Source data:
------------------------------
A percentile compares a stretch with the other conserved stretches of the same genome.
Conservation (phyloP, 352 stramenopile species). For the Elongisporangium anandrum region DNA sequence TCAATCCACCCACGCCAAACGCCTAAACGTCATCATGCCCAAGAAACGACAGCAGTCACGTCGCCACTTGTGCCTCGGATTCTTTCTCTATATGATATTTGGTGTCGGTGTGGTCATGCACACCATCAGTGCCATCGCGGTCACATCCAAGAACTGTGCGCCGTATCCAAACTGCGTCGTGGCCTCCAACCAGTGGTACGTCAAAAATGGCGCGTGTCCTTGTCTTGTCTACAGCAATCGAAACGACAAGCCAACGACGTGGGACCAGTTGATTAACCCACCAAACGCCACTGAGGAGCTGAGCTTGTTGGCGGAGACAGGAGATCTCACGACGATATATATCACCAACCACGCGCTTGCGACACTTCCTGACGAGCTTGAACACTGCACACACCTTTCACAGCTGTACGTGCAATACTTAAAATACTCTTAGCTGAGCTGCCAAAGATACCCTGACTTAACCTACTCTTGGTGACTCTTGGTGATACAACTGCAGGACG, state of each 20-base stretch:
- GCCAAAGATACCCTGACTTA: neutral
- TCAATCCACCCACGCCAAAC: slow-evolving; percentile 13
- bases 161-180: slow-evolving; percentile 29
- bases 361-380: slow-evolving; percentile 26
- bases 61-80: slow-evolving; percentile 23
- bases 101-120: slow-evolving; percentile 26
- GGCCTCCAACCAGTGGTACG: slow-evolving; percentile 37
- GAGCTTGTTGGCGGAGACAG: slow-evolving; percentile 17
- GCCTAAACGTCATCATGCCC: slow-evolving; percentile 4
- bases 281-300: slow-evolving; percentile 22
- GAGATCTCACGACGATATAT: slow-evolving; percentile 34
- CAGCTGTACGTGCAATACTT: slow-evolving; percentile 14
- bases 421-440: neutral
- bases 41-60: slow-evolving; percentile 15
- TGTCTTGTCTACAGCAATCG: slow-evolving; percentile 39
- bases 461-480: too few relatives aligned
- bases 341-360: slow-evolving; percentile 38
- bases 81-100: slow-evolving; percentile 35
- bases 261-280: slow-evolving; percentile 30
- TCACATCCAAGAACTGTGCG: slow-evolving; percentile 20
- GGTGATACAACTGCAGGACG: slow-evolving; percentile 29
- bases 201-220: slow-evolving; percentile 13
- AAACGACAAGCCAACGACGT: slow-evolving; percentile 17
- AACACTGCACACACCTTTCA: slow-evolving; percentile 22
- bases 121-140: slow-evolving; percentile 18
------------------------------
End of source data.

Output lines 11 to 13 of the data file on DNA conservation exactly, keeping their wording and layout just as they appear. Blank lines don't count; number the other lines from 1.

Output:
- GCCTAAACGTCATCATGCCC: slow-evolving; percentile 4
- bases 281-300: slow-evolving; percentile 22
- GAGATCTCACGACGATATAT: slow-evolving; percentile 34